The implications of the new International Convention for the Safety of Life at Sea (SOLAS) amendment on verified gross mass(1) have been widely discussed in the shipping industry in recent days. It is clear that, as from July 1 2016, the concept of 'estimated weight' has been abandoned and all interests must now collaborate to determine the 'verified gross mass' of any packed container that is to be loaded on board any ship to which Chapter IV of SOLAS applies.(2) Thus, the shipper must inform the shipping company of the verified gross mass sufficiently far in advance for the shipping company to prepare its stowage plan properly.(3)
In practice, the SOLAS amendment requires that packed containers be properly weighed so that this information can be obtained before they are loaded on board a vessel for transportation. The aim is to avoid incidents such as that which occurred in 2007 when the hull of the MSC Napoli was severely damaged, with the difference between the actual weight of cargo found on board and the weight of that cargo as previously declared by the shippers before loading being one possible cause of the damage.(4)
Although the SOLAS amendment appears self-explanatory, some specifics are left to contracting states to deal with. Two issues are crucial in this regard:
- The contracting state is to determine which "accuracy standards and requirements" will apply for weighing equipment to be understood as a duly "calibrated and certified" unit; and
- Method 2 (whereby the verified gross mass is determined on the basis of the weight of all cargo within a container - including the weight of pallets and any other securing materials, and the tare weight of the container itself) should be employed by "using a certified method approved by the competent authority of the State in which packing of the container was completed".(5)
Resolution 2793 of July 1 2016 addresses this issue in Colombia. The regulation reiterates what is stated in the SOLAS amendment itself and what the International Maritime Organisation (IMO) has stated in its Guidelines Regarding the Verified Gross Mass of a Container Carrying Cargo.(6)
Regarding the two issues highlighted above, Resolution 2793 provides that equipment will be considered properly calibrated and certified if it meets the precision standards and requirements established by the Ministry of Transportation and the Superintendence of Industry and Commerce (and any other authorities that may replace them in future).(7) Regarding the possibility of using Method 2, Resolution 2793 basically reiterates Section 5.1.2. of the IMO guidelines. There are no further requirements in relation to the approved method to use this technique or the certification to be obtained in this regard (as mentioned in Sections 22.214.171.124 and 126.96.36.199.1 of the IMO guidelines).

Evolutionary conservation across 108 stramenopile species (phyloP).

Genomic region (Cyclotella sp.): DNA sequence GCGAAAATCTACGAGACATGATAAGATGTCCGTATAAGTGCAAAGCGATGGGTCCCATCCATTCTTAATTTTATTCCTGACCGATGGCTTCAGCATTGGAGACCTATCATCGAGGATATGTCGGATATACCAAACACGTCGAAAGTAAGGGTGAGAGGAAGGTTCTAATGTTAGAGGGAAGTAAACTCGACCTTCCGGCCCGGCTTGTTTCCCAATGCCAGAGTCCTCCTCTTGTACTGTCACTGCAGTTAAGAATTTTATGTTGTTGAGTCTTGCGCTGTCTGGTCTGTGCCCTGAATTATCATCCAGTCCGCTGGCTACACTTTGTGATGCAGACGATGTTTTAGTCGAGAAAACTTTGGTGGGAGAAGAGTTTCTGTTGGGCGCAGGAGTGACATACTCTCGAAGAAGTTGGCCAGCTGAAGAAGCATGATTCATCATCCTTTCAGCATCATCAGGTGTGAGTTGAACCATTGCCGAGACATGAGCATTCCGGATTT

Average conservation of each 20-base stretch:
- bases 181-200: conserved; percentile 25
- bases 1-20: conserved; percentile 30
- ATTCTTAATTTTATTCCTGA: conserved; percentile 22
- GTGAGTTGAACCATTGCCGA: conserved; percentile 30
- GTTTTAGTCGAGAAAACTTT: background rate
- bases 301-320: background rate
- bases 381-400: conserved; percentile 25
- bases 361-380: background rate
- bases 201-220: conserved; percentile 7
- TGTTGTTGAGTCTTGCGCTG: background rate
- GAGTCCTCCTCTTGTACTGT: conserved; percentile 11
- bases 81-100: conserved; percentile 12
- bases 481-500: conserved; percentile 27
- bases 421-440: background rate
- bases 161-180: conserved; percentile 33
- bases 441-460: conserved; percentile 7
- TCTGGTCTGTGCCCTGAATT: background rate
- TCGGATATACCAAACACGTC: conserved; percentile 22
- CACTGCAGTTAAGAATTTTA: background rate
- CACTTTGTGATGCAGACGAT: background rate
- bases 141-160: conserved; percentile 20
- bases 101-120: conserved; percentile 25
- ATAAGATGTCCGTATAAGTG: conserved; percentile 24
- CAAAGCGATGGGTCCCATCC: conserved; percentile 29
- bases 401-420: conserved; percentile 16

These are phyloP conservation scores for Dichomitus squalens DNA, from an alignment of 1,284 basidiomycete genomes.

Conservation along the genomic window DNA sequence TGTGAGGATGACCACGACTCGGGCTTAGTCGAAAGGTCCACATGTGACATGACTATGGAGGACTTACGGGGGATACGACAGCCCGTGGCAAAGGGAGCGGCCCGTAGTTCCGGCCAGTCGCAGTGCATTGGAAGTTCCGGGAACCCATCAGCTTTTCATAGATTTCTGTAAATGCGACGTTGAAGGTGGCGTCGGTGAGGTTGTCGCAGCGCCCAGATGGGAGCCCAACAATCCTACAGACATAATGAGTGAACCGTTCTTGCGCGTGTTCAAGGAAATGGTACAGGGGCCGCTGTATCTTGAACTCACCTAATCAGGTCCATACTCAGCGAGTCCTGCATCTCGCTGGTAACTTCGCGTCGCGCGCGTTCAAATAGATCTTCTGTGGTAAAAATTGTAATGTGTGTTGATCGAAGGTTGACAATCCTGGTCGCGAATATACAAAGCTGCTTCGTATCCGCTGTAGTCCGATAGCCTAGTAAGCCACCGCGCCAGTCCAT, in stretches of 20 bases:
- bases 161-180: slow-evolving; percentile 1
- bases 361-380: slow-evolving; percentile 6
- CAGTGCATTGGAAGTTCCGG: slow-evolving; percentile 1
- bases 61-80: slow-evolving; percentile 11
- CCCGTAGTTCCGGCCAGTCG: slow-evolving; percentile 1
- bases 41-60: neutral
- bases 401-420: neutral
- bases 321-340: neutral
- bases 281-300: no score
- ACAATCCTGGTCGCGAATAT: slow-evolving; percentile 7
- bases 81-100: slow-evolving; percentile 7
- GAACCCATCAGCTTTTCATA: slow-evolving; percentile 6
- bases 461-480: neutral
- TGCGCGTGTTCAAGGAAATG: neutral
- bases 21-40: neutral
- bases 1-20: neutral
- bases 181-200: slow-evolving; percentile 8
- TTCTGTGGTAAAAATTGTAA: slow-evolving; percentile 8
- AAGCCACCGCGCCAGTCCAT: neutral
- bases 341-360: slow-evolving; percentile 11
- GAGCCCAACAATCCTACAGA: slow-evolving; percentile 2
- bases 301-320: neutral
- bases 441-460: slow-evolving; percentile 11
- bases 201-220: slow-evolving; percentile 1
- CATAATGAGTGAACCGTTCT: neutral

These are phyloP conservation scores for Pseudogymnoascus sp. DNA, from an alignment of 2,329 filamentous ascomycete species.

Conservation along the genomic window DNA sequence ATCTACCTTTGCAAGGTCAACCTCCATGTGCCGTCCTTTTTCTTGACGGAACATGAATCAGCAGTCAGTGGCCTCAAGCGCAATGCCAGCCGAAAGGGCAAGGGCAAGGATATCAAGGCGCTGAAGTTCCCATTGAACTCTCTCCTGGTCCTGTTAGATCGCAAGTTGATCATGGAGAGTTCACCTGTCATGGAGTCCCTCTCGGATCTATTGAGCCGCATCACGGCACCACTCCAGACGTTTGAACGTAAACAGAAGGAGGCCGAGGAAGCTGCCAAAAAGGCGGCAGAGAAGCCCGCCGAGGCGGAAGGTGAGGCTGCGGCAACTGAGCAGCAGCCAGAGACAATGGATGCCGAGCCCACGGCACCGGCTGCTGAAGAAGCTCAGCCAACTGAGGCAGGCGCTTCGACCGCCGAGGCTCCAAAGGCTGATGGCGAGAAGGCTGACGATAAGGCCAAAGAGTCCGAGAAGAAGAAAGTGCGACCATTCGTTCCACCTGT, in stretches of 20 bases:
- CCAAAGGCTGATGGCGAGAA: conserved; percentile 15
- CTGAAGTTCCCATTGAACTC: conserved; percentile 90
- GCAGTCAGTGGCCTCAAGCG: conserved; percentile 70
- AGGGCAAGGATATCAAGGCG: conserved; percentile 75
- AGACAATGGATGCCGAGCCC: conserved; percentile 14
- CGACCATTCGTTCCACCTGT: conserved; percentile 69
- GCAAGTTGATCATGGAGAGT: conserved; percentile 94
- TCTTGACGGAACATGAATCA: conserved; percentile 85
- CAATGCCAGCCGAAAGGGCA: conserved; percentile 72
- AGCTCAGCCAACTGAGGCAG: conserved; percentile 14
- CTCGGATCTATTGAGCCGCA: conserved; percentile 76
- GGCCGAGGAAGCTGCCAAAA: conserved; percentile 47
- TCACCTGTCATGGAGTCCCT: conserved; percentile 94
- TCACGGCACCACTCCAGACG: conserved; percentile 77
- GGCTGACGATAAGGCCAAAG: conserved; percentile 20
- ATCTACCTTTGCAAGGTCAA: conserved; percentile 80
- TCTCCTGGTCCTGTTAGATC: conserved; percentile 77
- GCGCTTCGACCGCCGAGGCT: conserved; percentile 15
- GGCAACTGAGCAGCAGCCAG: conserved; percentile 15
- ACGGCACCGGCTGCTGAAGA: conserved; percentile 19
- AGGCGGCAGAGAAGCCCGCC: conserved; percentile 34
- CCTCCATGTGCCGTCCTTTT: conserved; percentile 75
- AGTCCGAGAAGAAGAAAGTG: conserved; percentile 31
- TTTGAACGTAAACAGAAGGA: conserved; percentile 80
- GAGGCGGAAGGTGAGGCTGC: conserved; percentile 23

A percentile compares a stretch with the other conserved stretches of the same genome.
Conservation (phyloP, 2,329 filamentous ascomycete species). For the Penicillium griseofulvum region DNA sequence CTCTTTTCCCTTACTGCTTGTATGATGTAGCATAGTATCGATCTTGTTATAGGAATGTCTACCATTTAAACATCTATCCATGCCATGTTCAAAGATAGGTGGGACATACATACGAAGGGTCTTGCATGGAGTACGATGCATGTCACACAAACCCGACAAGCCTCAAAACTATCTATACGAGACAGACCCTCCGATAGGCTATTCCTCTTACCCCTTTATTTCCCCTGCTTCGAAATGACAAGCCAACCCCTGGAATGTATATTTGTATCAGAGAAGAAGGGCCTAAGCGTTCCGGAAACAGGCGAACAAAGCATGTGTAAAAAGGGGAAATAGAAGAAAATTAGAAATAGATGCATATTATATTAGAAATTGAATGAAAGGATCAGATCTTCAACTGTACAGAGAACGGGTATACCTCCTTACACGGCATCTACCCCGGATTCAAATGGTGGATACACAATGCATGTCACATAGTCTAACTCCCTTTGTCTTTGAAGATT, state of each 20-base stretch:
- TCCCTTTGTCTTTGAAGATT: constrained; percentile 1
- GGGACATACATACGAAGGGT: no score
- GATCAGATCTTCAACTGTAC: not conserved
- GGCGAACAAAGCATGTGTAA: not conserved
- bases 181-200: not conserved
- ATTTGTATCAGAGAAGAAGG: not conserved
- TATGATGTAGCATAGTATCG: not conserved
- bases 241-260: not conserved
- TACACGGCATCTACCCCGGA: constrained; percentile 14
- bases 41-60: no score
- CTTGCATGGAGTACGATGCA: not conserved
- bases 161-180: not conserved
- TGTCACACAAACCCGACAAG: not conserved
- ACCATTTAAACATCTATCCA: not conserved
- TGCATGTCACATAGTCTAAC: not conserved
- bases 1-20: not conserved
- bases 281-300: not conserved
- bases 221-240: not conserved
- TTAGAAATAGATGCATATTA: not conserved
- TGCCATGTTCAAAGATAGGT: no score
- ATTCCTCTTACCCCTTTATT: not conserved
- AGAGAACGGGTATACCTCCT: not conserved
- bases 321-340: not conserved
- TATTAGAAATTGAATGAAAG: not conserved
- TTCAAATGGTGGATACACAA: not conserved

The Colombian regulation also makes clear that any such containers can be weighed in any local port facilities before loading whenever this service is specifically required by the shipper.(8) The document provided by the port facility administrator will be regarded as a declaration based on the use of "properly calibrated and certified equipment by the competent authority".(9) The regulation also clarifies that if the container is to be weighed in the port facilities, this service should be billed as part of the regular port facility costs; but if any additional weighing is required (and an agreement is place to do so), this may be billed as an additional service, having regard to the tariffs registered for this purpose with the Superintendence of Ports and Transport.(10)
Finally, the regulation stipulates that as the verified gross mass obligation rests with the shipper, it should not create any extra expenses in the operational chain.(11) However, it is clear that in certain circumstances this obligation may in fact generate new costs. In any case, the IMO guidelines state only that the interests should reach agreement between themselves in this regard.(12)
For further information on this topic please contact Javier Franco at Franco & Abogados Asociados by telephone (+571 7035633) or email (firstname.lastname@example.org). The Franco & Abogados Asociados website can be accessed at www.francoabogados.com.co.
(1) International Maritime Organisation Resolution MSC.380 (94), available at www.imo.org/en/OurWork/Safety/Cargoes/Containers/Documents/resolution%20MSC-380-94.pdf.
(2) With the exception of roll-on, roll-off vessels involved in "short international voyages". See MSC.1/Circ. 1475, Annex, p2, available at www.imo.org/en/OurWork/Safety/Cargoes/Containers/Documents/MSC.1%20Circ.1475.pdf.
"Because the contract of carriage is between the shipper and the shipping company, not between the shipper and the port terminal facility, the shipper may meet its obligation under the SOLAS regulations by submitting the verified gross mass to the shipping company. It is then the responsibility of the shipping company to provide information regarding the verified gross mass of the packed container to the terminal representative in advance of the ship loading. Similarly, the shipper may also submit the verified gross mass to the port terminal facility representative upon delivery of the container to the port facility in advance of loading".
MSC.1/Circ. 1475, Annex, p5.
(4) UK Marine Accident Investigation Branch, report on the investigation of the structural failure of MSC Napoli English Channel on January 18 2007, Report 9/2008, April 2008, p45, available at https://assets.publishing.service.gov.uk/media/547c703ced915d4c0d000087/NapoliReport.pdf.
This article was first published by the International Law Office, a premium online legal update service for major companies and law firms worldwide. Register for a free subscription.